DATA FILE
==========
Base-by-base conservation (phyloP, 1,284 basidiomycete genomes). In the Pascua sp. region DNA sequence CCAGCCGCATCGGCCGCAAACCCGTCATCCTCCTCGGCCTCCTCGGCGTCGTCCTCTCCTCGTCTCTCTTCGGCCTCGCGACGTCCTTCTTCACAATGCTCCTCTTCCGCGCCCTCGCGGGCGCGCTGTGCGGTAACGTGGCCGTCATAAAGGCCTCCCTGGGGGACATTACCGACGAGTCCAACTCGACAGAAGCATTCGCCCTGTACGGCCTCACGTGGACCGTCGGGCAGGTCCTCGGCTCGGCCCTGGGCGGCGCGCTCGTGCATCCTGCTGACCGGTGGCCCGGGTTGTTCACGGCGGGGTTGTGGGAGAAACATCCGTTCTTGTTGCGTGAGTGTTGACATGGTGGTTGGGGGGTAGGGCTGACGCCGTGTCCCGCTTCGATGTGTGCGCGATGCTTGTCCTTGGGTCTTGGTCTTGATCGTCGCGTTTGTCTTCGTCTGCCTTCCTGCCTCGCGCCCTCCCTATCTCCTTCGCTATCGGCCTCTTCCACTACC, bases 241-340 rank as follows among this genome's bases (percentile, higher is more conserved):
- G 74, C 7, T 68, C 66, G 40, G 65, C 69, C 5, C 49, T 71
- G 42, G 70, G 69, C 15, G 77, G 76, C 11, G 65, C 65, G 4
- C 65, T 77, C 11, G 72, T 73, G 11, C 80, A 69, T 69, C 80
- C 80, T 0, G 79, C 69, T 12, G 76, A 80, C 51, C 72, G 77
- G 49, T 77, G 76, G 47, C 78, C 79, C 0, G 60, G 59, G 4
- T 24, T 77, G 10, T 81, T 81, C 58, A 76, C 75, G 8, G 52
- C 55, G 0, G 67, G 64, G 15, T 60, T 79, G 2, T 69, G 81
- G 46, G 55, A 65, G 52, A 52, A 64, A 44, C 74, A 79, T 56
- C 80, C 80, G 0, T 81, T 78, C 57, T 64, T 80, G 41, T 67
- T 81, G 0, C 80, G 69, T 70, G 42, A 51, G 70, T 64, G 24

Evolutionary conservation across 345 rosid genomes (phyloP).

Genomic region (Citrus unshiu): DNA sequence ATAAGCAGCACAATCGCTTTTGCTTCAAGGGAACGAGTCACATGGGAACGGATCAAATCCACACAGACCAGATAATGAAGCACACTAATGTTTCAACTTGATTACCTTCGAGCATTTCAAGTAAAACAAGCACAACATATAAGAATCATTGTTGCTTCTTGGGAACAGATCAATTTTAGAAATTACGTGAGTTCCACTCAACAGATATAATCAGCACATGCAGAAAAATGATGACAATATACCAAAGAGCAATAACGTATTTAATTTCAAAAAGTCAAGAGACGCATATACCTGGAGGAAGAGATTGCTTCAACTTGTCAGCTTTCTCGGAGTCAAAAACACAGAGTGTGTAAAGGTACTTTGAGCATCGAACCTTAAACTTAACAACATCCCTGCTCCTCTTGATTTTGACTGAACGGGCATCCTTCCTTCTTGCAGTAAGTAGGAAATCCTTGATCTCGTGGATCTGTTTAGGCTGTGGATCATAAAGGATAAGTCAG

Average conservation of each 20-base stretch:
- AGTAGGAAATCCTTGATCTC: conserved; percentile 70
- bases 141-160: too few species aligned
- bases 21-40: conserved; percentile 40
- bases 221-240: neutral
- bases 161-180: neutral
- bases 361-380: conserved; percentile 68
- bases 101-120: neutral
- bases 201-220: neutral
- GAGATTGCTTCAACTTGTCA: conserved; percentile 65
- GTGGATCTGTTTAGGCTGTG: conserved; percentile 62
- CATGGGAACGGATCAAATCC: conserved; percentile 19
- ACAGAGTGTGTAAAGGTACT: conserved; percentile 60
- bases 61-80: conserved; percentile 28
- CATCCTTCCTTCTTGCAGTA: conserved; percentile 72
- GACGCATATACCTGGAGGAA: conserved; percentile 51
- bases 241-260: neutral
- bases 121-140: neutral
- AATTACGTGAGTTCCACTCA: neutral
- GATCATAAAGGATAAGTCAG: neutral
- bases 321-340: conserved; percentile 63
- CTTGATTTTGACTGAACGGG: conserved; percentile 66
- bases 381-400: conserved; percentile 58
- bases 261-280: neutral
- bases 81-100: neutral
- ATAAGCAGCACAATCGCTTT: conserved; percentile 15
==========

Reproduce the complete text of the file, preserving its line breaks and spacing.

Base-by-base conservation (phyloP, 1,284 basidiomycete genomes). In the Pascua sp. region DNA sequence CCAGCCGCATCGGCCGCAAACCCGTCATCCTCCTCGGCCTCCTCGGCGTCGTCCTCTCCTCGTCTCTCTTCGGCCTCGCGACGTCCTTCTTCACAATGCTCCTCTTCCGCGCCCTCGCGGGCGCGCTGTGCGGTAACGTGGCCGTCATAAAGGCCTCCCTGGGGGACATTACCGACGAGTCCAACTCGACAGAAGCATTCGCCCTGTACGGCCTCACGTGGACCGTCGGGCAGGTCCTCGGCTCGGCCCTGGGCGGCGCGCTCGTGCATCCTGCTGACCGGTGGCCCGGGTTGTTCACGGCGGGGTTGTGGGAGAAACATCCGTTCTTGTTGCGTGAGTGTTGACATGGTGGTTGGGGGGTAGGGCTGACGCCGTGTCCCGCTTCGATGTGTGCGCGATGCTTGTCCTTGGGTCTTGGTCTTGATCGTCGCGTTTGTCTTCGTCTGCCTTCCTGCCTCGCGCCCTCCCTATCTCCTTCGCTATCGGCCTCTTCCACTACC, bases 241-340 rank as follows among this genome's bases (percentile, higher is more conserved):
- G 74, C 7, T 68, C 66, G 40, G 65, C 69, C 5, C 49, T 71
- G 42, G 70, G 69, C 15, G 77, G 76, C 11, G 65, C 65, G 4
- C 65, T 77, C 11, G 72, T 73, G 11, C 80, A 69, T 69, C 80
- C 80, T 0, G 79, C 69, T 12, G 76, A 80, C 51, C 72, G 77
- G 49, T 77, G 76, G 47, C 78, C 79, C 0, G 60, G 59, G 4
- T 24, T 77, G 10, T 81, T 81, C 58, A 76, C 75, G 8, G 52
- C 55, G 0, G 67, G 64, G 15, T 60, T 79, G 2, T 69, G 81
- G 46, G 55, A 65, G 52, A 52, A 64, A 44, C 74, A 79, T 56
- C 80, C 80, G 0, T 81, T 78, C 57, T 64, T 80, G 41, T 67
- T 81, G 0, C 80, G 69, T 70, G 42, A 51, G 70, T 64, G 24

Evolutionary conservation across 345 rosid genomes (phyloP).

Genomic region (Citrus unshiu): DNA sequence ATAAGCAGCACAATCGCTTTTGCTTCAAGGGAACGAGTCACATGGGAACGGATCAAATCCACACAGACCAGATAATGAAGCACACTAATGTTTCAACTTGATTACCTTCGAGCATTTCAAGTAAAACAAGCACAACATATAAGAATCATTGTTGCTTCTTGGGAACAGATCAATTTTAGAAATTACGTGAGTTCCACTCAACAGATATAATCAGCACATGCAGAAAAATGATGACAATATACCAAAGAGCAATAACGTATTTAATTTCAAAAAGTCAAGAGACGCATATACCTGGAGGAAGAGATTGCTTCAACTTGTCAGCTTTCTCGGAGTCAAAAACACAGAGTGTGTAAAGGTACTTTGAGCATCGAACCTTAAACTTAACAACATCCCTGCTCCTCTTGATTTTGACTGAACGGGCATCCTTCCTTCTTGCAGTAAGTAGGAAATCCTTGATCTCGTGGATCTGTTTAGGCTGTGGATCATAAAGGATAAGTCAG

Average conservation of each 20-base stretch:
- AGTAGGAAATCCTTGATCTC: conserved; percentile 70
- bases 141-160: too few species aligned
- bases 21-40: conserved; percentile 40
- bases 221-240: neutral
- bases 161-180: neutral
- bases 361-380: conserved; percentile 68
- bases 101-120: neutral
- bases 201-220: neutral
- GAGATTGCTTCAACTTGTCA: conserved; percentile 65
- GTGGATCTGTTTAGGCTGTG: conserved; percentile 62
- CATGGGAACGGATCAAATCC: conserved; percentile 19
- ACAGAGTGTGTAAAGGTACT: conserved; percentile 60
- bases 61-80: conserved; percentile 28
- CATCCTTCCTTCTTGCAGTA: conserved; percentile 72
- GACGCATATACCTGGAGGAA: conserved; percentile 51
- bases 241-260: neutral
- bases 121-140: neutral
- AATTACGTGAGTTCCACTCA: neutral
- GATCATAAAGGATAAGTCAG: neutral
- bases 321-340: conserved; percentile 63
- CTTGATTTTGACTGAACGGG: conserved; percentile 66
- bases 381-400: conserved; percentile 58
- bases 261-280: neutral
- bases 81-100: neutral
- ATAAGCAGCACAATCGCTTT: conserved; percentile 15